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  • 1
    Publication Date: 2013-06-04
    Description: Through their functional diversification, distinct lineages of CD4(+) T cells can act to either drive or constrain immune-mediated pathology. Transcription factors are critical in the generation of cellular diversity, and negative regulators antagonistic to alternate fates often act in conjunction with positive regulators to stabilize lineage commitment. Genetic polymorphisms within a single locus encoding the transcription factor BACH2 are associated with numerous autoimmune and allergic diseases including asthma, Crohn's disease, coeliac disease, vitiligo, multiple sclerosis and type 1 diabetes. Although these associations point to a shared mechanism underlying susceptibility to diverse immune-mediated diseases, a function for BACH2 in the maintenance of immune homeostasis has not been established. Here, by studying mice in which the Bach2 gene is disrupted, we define BACH2 as a broad regulator of immune activation that stabilizes immunoregulatory capacity while repressing the differentiation programs of multiple effector lineages in CD4(+) T cells. BACH2 was required for efficient formation of regulatory (Treg) cells and consequently for suppression of lethal inflammation in a manner that was Treg-cell-dependent. Assessment of the genome-wide function of BACH2, however, revealed that it represses genes associated with effector cell differentiation. Consequently, its absence during Treg polarization resulted in inappropriate diversion to effector lineages. In addition, BACH2 constrained full effector differentiation within TH1, TH2 and TH17 cell lineages. These findings identify BACH2 as a key regulator of CD4(+) T-cell differentiation that prevents inflammatory disease by controlling the balance between tolerance and immunity.〈br /〉〈br /〉〈a href="https://www.ncbi.nlm.nih.gov/pmc/articles/PMC3710737/" target="_blank"〉〈img src="https://static.pubmed.gov/portal/portal3rc.fcgi/4089621/img/3977009" border="0"〉〈/a〉   〈a href="https://www.ncbi.nlm.nih.gov/pmc/articles/PMC3710737/" target="_blank"〉This paper as free author manuscript - peer-reviewed and accepted for publication〈/a〉〈br /〉〈br /〉〈span class="detail_caption"〉Notes: 〈/span〉Roychoudhuri, Rahul -- Hirahara, Kiyoshi -- Mousavi, Kambiz -- Clever, David -- Klebanoff, Christopher A -- Bonelli, Michael -- Sciume, Giuseppe -- Zare, Hossein -- Vahedi, Golnaz -- Dema, Barbara -- Yu, Zhiya -- Liu, Hui -- Takahashi, Hayato -- Rao, Mahadev -- Muranski, Pawel -- Crompton, Joseph G -- Punkosdy, George -- Bedognetti, Davide -- Wang, Ena -- Hoffmann, Victoria -- Rivera, Juan -- Marincola, Francesco M -- Nakamura, Atsushi -- Sartorelli, Vittorio -- Kanno, Yuka -- Gattinoni, Luca -- Muto, Akihiko -- Igarashi, Kazuhiko -- O'Shea, John J -- Restifo, Nicholas P -- Z01 BC011037-01/Intramural NIH HHS/ -- Z99 CA999999/Intramural NIH HHS/ -- ZIA BC011037-02/Intramural NIH HHS/ -- England -- Nature. 2013 Jun 27;498(7455):506-10. doi: 10.1038/nature12199. Epub 2013 Jun 2.〈br /〉〈span class="detail_caption"〉Author address: 〈/span〉Center for Cancer Research, National Cancer Institute, National Institutes of Health (NIH), Bethesda, Maryland 20892, USA. roychoudhuri@mail.nih.gov〈br /〉〈span class="detail_caption"〉Record origin:〈/span〉 〈a href="http://www.ncbi.nlm.nih.gov/pubmed/23728300" target="_blank"〉PubMed〈/a〉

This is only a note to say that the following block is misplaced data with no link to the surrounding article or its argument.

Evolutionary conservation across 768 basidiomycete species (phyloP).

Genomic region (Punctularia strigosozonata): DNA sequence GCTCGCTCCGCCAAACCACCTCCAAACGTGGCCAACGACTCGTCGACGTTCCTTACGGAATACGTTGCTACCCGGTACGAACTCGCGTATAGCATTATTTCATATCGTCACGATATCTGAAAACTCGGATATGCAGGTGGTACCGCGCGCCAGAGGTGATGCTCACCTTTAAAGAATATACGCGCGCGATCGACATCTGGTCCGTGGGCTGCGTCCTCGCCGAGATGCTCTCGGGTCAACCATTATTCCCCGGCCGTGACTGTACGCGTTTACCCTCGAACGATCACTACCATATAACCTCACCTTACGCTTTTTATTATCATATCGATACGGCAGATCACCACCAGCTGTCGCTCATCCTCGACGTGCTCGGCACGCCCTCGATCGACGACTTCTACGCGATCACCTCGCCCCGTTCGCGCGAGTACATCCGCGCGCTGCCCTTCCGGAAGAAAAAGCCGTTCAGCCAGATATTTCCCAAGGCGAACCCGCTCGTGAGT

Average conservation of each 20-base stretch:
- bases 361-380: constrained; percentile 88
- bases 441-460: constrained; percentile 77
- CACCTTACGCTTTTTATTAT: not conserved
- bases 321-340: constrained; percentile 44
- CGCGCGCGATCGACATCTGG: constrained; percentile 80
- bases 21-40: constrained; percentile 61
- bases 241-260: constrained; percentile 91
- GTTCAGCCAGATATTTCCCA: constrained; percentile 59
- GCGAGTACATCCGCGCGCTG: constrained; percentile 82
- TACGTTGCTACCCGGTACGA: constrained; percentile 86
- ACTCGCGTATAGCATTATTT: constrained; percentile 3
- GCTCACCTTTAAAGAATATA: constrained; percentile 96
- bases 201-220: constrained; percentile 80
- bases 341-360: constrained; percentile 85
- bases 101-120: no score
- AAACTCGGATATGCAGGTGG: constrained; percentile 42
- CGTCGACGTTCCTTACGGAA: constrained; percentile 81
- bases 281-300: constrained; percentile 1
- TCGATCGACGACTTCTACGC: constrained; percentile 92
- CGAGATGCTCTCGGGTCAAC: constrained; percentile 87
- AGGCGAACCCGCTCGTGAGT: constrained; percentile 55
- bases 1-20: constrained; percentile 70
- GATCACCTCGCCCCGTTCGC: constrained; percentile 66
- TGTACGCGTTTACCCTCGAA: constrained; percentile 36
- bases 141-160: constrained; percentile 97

Keywords: Animals ; Autoimmunity/immunology ; Basic-Leucine Zipper Transcription Factors/deficiency/genetics/*metabolism ; CD4-Positive T-Lymphocytes/cytology/immunology/metabolism ; Cell Differentiation/genetics/immunology ; Female ; Forkhead Transcription Factors/genetics/metabolism ; Homeostasis/genetics/*immunology ; Humans ; Immune Tolerance/genetics/immunology ; Inflammation/genetics/immunology/mortality/pathology ; Mice ; Mice, Inbred C57BL ; Mice, Knockout ; T-Lymphocytes, Regulatory/cytology/drug effects/*immunology/metabolism ; Transforming Growth Factor beta/pharmacology
    Print ISSN: 0028-0836
    Electronic ISSN: 1476-4687
    Topics: Biology , Chemistry and Pharmacology , Medicine , Natural Sciences in General , Physics
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  • 2
    Publication Date: 2018-07-04
    Description: Soluble N -ethylmaleimide–sensitive factor attachment protein receptor (SNARE) family proteins mediate membrane fusion critical for vesicular transport and cellular secretion. Mast cells rely on SNARE-mediated membrane fusion for degranulation stimulated by crosslinking of immunoglobulin E (IgE) bound to the Fc receptor (FcRI). We investigated the mechanisms downstream of receptor activation that control degranulation. We found that the SNARE binding protein tomosyn-1 (also known as STXBP5) inhibited FcRI-stimulated degranulation of mast cells. After mast cell activation, tomosyn-1 was phosphorylated on serine and threonine residues, dissociated from the SNARE protein syntaxin 4 (STX4), and associated with STX3. We identified PKC as the major kinase required for tomosyn-1 threonine phosphorylation and for regulation of the interaction with STXs. Incubation with high IgE concentrations increased tomosyn-1 abundance in cultured mast cells. Similarly, in basophils from allergic patients with high amounts of serum IgE, the abundance of tomosyn-1 was increased as compared to that in patients with normal IgE concentrations. Our findings identified tomosyn-1 as an inhibitor of mast cell degranulation that required PKC to switch its interaction with STX partners during fusion. We suggest that the IgE-mediated increase in tomosyn-1 abundance in allergic patients may represent a counterregulatory mechanism to limit disease development.
    Print ISSN: 1945-0877
    Topics: Medicine
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